The nation’s public housing agencies and community development agencies have been housing our nation’s families and creating vibrant, stable communities for decades. And they’re continuing to do this vital work of providing shelter, creating opportunity, and addressing inequities during a pandemic that’s straining both local and national resources.
But even as we continue to cope with the fallout of COVID-19, we must also work on solutions for both current and future housing needs. We need new housing construction, more resources for existing housing programs, and flexibilities that prioritize progress over paperwork. NAHRO’s What Happens Next: Housing Beyond the Pandemic provides funding and policy proposals that will:
Public Housing Agencies that are interested in receiving an allocation of HUD-VASH vouchers must email VASH_ROI@hud.gov by midnight (in the PHA’s time zone) of September 15, 2020. To be eligible, PHAs must have a Housing Choice Voucher (HCV) program and meet certain threshold requirements:
Utilization Requirements (only for PHAs that currently have a HUD-VASH program with more than 25 vouchers):
Minimum of 70% HUD-VASH unit utilization rate; or
Greater than 100% HUD-VASH budget utilization rate;
Capacity to administer HUD-VASH vouchers:
No major unresolved program management findings;
No significant program compliance issues;
No unresolved civil rights matters; and
Signed Letter of Support from a partnering Veterans Affairs (VA) facility.
To register interest for the vouchers with HUD, PHAs must consult their partnering VA facility to discuss their intentions of registering their interest and request a letter of support for HUD-VASH. The letters do not need to include a specific number of vouchers requested. The PHA must then send an email to HUD for each facility it partners with.
The email must meet certain requirements. The subject line should read “Registration of Interest [followed by the PHA code].” The body of the email should identify the name of the Veterans Affairs Medical Center (VAMC) or Community-Based Outpatient Clinic (CBOC), the Veterans Integrated Services number (VISN), and the facility’s Station ID. Finally, all registrations of interest must include a signed letter of support from the partnering entity.
The notice also makes several other miscellaneous points. Interested PHAs are encouraged to consult with their Continuum of Care lead agency, though PHAs are not required to provide a letter of support from them. The Department is establishing a minimum of 5 vouchers allocated and a maximum of 500 vouchers allocated per agency. Some PHAs will be invited to apply for HUD-VASH vouchers.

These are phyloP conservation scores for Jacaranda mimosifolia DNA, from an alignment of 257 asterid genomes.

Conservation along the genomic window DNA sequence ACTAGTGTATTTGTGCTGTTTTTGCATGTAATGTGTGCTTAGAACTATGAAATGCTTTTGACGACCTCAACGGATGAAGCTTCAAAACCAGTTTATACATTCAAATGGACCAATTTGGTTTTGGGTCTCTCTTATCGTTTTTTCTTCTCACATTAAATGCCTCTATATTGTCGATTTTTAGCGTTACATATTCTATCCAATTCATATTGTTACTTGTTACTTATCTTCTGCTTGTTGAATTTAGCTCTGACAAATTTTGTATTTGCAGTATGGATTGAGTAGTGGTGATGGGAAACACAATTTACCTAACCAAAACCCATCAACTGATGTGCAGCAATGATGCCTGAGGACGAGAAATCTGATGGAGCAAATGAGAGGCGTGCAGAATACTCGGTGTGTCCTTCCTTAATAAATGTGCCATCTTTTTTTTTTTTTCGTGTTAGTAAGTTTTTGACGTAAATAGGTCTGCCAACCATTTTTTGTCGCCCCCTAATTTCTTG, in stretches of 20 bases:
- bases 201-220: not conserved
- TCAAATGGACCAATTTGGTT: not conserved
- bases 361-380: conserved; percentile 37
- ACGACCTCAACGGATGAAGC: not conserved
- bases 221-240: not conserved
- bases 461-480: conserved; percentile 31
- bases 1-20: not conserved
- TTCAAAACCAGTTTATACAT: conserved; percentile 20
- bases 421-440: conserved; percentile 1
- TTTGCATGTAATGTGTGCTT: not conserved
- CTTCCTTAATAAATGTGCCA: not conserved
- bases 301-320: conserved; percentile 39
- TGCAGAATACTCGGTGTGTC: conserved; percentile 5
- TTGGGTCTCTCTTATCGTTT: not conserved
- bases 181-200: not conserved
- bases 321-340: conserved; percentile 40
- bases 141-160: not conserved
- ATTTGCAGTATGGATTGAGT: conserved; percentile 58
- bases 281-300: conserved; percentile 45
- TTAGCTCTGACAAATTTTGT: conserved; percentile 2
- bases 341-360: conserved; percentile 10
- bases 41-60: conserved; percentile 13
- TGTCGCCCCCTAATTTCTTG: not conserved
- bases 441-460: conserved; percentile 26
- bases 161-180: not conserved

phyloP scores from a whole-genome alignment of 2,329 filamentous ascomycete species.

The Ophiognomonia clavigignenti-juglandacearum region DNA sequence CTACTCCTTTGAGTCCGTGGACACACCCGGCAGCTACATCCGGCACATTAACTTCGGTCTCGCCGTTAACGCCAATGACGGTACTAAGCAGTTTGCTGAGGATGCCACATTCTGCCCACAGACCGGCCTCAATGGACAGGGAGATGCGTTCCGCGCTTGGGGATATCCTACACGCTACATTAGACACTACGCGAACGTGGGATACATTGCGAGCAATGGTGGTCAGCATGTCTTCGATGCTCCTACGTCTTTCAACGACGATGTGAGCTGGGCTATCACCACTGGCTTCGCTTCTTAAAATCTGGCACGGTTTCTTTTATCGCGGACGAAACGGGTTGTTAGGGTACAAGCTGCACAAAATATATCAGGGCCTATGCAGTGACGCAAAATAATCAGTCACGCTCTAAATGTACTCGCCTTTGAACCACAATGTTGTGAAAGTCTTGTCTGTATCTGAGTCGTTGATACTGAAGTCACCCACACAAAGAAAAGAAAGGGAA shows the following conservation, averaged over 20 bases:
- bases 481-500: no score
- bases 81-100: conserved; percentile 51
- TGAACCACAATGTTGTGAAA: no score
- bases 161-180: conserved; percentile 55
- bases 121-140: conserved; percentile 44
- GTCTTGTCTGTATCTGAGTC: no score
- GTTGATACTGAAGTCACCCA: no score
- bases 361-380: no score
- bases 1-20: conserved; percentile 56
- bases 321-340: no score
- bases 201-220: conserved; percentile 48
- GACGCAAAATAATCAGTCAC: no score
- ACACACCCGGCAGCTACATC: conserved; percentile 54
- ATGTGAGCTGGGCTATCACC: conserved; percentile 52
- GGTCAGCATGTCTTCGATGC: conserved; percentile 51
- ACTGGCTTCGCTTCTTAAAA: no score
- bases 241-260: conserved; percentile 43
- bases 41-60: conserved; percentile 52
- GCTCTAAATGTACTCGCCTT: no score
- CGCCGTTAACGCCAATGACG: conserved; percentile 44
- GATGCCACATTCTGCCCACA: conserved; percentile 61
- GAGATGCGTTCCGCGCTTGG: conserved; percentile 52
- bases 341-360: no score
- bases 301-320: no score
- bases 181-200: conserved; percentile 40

Earlier today, HUD published an eviction prevention and stability toolkit. The toolkit consists of six documents that offer “information and resources to PHAs and HCV landlords on ways to stabilize families during and after COVID-19.” The documents are listed below.
PHA brochure – this brochure “contains information on permitting repayment agreements and updating repayment agreement policies, adopting policies for retroactive interim reexaminations, directing outreach to households behind on rent, reviewing policies on minimum rent and financial hardship exemptions, and positioning residents for stability during and after COVID-19.”
Tenant brochure – this brochure provides helpful information to help tenants avoid eviction through preventative strategies. It also provides tenants with information related to COVID-19; information related to protections for domestic and sexual violence; and other resources related to tenant needs (e.g., disaster distress helpline, unemployment insurance website, economic impact payments website, etc.).
HUD has released the seventeenth edition of Worst Case Housing Needs: 2019 Report to Congress, which measures various demographic and economic trends among very low-income (VLI) renter households with “worst-case” housing needs, who do not receive government assistance and spend more than 50 percent of their income on rent, live in inadequate housing, or both. Very low-income renters earn less than half of the Area Median Income (AMI).
In 2017, 7.7 million households had wors- case needs, representing 6.3 percent of all U.S. households. This total has decreased 7 percent from 8.3 million in 2015, which the report attributes the decline to rising income and other economic factors lifting households out of poverty. However, the report notes that the affordable housing shortage has undermined those gains and worsened housing security for renters who remain low-income. The number of households with worst case needs also remains far above pre-recession levels and 30 percent higher than the 2007 estimate of 5.9 million households.
Other report highlights include:
Nationally, 47.2 percent of VLI households had worst case needs in 2017. Ninety-five percent of worst-case households reporting having severe rent burdens only. Of the remaining 5 percent, half reported inadequate housing, and half reported both.